Blindster's Blog

What's the Difference Between Single and Double Cellular Shades?

Comparison of single vs double cell shades

Whether you have just bought a new home or you’re simply planning on redecorating, you have a lot to consider as you transform your living space into something cozier and more stylish. Perhaps one of your goals is to replace your current window coverings and use shades that fit your color scheme and cover your windows in a more efficient way than standard curtains.  

Window shades are an excellent option, as they come in many different colors and are highly versatile. On one hand, shades can either block light or allow it to pour in through the windows. Additionally, shades are designed to keep temperatures from permeating the glass. This means that shades, especially cellular shades, keep outside temperatures outside and inside temperatures inside. This feature can improve your home’s energy efficiency and lower your utility bills.  

The choice might sound simple from here, but there are actually two different types of cellular shades to choose from: single cell and double cell. Knowing the difference between the two will make it much easier to decide which type would be the best fit for your home. 

Single Cellular Shades
Side view of single cell shades

You may have seen standard window shades composed of a single thick piece of fabric. Single cellular shades differ from double cellular shades in that they are made out of fabric arranged in a "pop-out" cellular shape. This is why they are also known as "honeycomb shades." To explain further: if you’re looking directly at the shades as they sit in the window, they almost resemble a pleated shade. However, looking at the part of the shade that fits against the window frame you will see the cells that resemble honeycomb.

With this design, single cellular shades are able to keep out more light, UV rays, and heat or cold than what's expected with standard shades.

Double Cellular Shades
Profile view of double cell shades

Like single cellular shades, double cellular shades are also designed to serve the purpose of improving energy efficiency at the same time that they neatly fit into a room's color scheme. This type of window shade also has a cellular shape instead of being a single piece of fabric, but double cellular shades have an additional layer of cells. While single cellular shades have one pop-out layer of cellular shapes, double cellular shades have two. One layer closer to the room and one layer closer to the window. Another aesthetic difference is the size of the pleats. The pleats in a double cellular shade are typically smaller than the pleats in a single cellular shade.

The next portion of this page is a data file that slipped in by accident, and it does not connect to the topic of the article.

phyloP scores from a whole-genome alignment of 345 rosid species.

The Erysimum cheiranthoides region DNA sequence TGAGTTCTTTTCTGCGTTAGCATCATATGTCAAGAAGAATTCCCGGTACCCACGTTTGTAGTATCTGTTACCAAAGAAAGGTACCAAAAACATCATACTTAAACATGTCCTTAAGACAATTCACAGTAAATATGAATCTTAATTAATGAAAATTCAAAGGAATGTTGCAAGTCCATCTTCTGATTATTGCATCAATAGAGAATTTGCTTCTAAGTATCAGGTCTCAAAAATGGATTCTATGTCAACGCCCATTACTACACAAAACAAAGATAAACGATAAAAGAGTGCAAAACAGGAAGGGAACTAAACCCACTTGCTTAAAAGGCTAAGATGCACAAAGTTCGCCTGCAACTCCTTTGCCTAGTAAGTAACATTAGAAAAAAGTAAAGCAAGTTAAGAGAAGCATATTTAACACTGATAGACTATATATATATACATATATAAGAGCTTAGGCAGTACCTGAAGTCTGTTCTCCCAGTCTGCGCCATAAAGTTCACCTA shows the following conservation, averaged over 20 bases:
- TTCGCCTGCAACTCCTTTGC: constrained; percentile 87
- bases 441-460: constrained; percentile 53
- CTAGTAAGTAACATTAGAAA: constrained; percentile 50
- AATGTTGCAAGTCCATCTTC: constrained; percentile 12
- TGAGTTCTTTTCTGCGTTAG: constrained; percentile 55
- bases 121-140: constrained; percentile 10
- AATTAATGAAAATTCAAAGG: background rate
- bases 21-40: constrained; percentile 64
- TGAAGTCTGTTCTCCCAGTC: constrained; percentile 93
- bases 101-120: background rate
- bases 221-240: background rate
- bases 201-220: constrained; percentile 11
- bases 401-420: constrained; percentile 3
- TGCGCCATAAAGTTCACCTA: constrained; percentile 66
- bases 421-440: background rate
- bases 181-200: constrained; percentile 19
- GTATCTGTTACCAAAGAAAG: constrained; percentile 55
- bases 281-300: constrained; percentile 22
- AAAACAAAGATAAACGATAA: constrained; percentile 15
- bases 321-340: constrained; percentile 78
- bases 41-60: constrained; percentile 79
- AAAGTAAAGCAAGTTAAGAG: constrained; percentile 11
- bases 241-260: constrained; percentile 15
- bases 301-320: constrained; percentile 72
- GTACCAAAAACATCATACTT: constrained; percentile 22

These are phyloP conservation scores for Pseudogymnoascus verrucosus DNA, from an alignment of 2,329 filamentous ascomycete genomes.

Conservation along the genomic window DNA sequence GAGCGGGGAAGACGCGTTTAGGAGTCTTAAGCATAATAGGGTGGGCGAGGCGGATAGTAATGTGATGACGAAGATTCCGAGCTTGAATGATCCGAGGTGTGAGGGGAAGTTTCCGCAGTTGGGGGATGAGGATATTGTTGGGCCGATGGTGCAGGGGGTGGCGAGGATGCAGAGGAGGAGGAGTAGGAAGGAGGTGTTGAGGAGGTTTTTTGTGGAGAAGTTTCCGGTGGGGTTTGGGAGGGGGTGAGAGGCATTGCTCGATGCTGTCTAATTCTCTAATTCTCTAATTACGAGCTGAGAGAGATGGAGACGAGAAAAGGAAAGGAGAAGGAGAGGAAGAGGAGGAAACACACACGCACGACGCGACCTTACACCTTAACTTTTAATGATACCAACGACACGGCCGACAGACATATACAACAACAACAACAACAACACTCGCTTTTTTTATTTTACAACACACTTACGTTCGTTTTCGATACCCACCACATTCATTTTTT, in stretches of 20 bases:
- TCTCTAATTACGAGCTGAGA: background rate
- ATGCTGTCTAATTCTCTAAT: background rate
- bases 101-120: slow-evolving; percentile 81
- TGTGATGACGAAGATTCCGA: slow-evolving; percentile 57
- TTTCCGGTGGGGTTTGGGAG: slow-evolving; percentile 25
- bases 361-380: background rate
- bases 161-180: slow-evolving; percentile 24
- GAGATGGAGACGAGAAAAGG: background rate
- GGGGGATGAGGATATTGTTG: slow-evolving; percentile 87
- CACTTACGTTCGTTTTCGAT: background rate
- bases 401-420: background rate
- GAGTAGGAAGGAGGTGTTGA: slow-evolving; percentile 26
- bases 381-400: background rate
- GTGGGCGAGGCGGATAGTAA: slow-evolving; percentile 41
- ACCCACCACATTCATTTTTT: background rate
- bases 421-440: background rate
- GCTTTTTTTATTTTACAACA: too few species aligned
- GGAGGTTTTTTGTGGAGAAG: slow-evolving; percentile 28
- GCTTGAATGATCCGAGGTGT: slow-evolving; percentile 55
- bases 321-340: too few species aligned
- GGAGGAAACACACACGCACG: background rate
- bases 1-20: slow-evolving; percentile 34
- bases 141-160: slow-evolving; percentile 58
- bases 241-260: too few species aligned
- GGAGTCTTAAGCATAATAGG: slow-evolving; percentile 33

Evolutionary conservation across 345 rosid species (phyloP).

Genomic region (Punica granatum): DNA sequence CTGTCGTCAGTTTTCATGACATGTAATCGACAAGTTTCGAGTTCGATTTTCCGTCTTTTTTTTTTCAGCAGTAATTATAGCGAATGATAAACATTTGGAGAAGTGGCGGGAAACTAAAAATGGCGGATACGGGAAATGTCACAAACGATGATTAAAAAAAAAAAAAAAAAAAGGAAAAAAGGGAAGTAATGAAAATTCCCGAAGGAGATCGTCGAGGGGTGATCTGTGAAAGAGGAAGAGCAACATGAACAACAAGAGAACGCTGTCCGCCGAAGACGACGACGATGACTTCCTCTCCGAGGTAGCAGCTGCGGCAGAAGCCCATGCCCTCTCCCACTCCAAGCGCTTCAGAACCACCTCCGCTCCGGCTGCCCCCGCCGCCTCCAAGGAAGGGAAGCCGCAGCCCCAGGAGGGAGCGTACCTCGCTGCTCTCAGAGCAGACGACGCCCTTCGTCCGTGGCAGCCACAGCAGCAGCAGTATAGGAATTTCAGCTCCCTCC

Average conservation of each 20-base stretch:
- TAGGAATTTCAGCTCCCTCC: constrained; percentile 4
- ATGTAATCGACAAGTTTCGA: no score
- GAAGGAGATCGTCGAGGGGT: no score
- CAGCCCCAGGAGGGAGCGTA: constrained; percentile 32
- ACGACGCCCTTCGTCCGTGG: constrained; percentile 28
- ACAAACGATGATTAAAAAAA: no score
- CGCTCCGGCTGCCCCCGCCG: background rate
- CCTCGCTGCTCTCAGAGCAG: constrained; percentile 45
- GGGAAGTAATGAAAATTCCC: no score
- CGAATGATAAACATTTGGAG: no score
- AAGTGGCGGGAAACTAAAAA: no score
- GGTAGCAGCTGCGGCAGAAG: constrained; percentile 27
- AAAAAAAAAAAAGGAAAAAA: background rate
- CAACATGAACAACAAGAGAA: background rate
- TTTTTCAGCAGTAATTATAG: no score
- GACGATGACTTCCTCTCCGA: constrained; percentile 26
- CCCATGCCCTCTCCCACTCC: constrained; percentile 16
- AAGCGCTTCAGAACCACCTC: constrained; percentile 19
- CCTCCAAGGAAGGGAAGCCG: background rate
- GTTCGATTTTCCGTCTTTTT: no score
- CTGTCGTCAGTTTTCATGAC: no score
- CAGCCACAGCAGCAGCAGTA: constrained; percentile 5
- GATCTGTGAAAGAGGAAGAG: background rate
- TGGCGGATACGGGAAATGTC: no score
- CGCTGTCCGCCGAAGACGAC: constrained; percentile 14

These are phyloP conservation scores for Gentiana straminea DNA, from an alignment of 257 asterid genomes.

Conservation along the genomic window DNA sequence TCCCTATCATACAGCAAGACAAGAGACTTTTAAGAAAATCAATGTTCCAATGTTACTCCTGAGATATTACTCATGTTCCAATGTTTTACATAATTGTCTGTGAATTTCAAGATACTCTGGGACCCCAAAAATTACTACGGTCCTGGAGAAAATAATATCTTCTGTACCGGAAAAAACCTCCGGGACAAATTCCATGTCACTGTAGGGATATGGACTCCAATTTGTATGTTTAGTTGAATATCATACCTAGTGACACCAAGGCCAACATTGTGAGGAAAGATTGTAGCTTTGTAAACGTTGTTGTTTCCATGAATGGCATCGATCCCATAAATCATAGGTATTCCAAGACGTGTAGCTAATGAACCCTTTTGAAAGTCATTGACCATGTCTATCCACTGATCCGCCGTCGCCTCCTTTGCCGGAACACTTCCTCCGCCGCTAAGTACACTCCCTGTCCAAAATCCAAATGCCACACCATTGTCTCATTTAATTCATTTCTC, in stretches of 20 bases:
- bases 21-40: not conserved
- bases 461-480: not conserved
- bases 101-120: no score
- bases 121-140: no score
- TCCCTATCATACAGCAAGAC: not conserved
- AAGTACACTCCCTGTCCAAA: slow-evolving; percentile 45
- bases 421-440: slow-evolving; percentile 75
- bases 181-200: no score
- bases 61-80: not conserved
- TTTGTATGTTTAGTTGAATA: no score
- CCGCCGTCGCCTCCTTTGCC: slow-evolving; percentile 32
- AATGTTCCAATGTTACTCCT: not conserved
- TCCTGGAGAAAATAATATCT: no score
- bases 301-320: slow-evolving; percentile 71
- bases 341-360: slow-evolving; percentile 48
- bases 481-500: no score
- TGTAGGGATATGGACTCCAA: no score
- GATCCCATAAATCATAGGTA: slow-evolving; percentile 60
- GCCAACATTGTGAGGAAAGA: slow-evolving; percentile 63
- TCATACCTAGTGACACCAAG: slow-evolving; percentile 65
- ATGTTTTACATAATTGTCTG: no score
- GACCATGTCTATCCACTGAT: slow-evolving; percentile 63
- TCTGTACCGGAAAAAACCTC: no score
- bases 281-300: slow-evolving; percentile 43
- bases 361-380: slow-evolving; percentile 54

Double cellular shades serve the same purpose as single cellular shades, but to a greater degree. They block out more noise, temperature, light, and UV rays than their single-celled counterparts.  

Which Do You Need?
Customer photo of cellular shades

There are several things to consider when deciding which type of cellular shades you'd like to use in your home.  

Single cellular shades are typically more attractive in appearance, so if you are looking for something sleek and stylish, single cellular shades are likely to serve you better than double cellular shades.  

If you live in an area with extreme weather or a lot of noise pollution, double cellular shades might be a better choice. Their second layer of cells provides more light-blocking capabilities in addition to keeping the temperature of your home regulated by preventing hot and cold air from passing through the windows.  

You may find that you have different visions for different rooms in your home. For example, you might want to block as much light and sound from your bedroom as possible but want to make sure that the morning sun floods your kitchen.  

Depending on the way that your home is positioned, you might want to protect the sides of your home that see the most sunlight with double cellular shades, while the more shaded sides of your home only need singles. There’s nothing that says you cannot combine shade types. The decisions you see fit for your home are completely up to you. No matter how you opt to cover your windows, you'll be able to choose an attractive, efficient option with shades.